Biological and bio-inspired photonic materials. a) Composite photonic structure found in the mineralized shell of Patella pellucida. b) The blue fruit of Margaritaria nobilis. c) Cross-section of a photonic fiber that mimics the fruit’s photonic architecture. d) High-resolution image of the fibers’ layered periodic morphology taken from the area marked by a white box in (c). e) Reversible tuning of the fiber color by strain. f) The butterfly Papilio blumei. g) Electron micrograph of a synthetic mimic of the butterfly’s photonic structure. h) Optical micrograph of the mimic taken in non-polarized (left) and in polarized light (right). i) Modification of the natural design for more pronounced optical effects. 

Read more: November 17, 2016 - Mathias Kolle

October 25, 2016 - Ari T. Friberg

Click to Signup Location: Optikos Corporation, 107 Audubon Road, Bldg. 3, Wakefield, MA 01880
Dinner Reservation Deadline: Friday, October 21, 2016 @ 6pm

Coherence in Modern Optics

NOTE: Attendees who are foreign nationals are requested to bring a passport to this event

Coherence manifests itself in many ways in optics and photonics. Well known are the classic phenomenon in which light from stellar objects gains coherence by mere propagation, the measurement of coherence by observing fringe visibility, coherence-induced changes of the spectrum even in free space, the intriguing polarization states and geometric phases of light beams, and many other fascinating effects. With the rapid development of near-field optics and nanophotonics, the theory of optical coherence has undergone important refinements so as to account for the various vectorial features of the light. In many instances the electromagnetic coherence properties have to be measured by means of nanoscatterers.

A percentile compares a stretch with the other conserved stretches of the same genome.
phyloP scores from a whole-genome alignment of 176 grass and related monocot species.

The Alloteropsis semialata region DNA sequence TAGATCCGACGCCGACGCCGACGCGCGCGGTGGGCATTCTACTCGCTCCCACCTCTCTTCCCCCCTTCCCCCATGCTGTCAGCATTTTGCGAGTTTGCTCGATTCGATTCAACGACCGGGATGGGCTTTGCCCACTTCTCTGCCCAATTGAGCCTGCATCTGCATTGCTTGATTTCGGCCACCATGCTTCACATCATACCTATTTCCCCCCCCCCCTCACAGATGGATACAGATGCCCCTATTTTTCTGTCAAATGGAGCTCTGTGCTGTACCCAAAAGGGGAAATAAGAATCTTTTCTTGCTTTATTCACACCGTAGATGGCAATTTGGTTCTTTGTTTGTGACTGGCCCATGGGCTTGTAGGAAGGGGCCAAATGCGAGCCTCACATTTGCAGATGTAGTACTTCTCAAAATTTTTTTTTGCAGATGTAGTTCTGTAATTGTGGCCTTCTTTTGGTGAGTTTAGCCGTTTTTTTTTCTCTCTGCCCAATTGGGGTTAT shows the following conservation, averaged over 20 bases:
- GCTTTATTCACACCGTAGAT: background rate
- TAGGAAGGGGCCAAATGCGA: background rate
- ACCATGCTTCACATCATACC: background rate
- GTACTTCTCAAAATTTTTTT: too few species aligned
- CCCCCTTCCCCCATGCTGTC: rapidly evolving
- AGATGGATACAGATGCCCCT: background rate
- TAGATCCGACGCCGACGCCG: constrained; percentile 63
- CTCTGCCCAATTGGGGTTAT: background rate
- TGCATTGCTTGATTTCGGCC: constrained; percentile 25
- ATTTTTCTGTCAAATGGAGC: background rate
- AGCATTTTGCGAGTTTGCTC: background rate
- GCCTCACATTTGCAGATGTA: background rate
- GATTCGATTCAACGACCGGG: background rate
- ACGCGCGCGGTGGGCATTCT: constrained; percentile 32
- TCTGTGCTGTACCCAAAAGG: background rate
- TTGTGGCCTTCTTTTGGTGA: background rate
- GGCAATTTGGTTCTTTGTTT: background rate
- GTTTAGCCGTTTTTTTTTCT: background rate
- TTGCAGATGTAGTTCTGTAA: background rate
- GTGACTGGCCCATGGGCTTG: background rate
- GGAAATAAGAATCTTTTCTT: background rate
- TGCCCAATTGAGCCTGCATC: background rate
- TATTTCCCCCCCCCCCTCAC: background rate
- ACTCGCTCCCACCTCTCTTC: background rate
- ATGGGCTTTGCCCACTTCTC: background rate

Partially polarized and temporally partially coherent light beams play central roles in metrology and optical instrumentation. Even fully unpolarized beams of light experience rapid polarization-state fluctuations that convey information about the source or the transmitting medium. Such ultrafast polarization dynamics and temporal coherence can be modelled theoretically and measured in a polarization-selective Michelson interferometer by using two-photon absorption. The so-called supercontinuum generated in a nonlinear optical fiber has an ultrabroad spectrum. Under a wide range of circumstances its coherence properties can be represented as a superposition of two contributions, a nearly coherent part and an almost incoherent component. These contributions can be controlled by the pump pulse, thereby leading to supercontinuum of tailored coherence.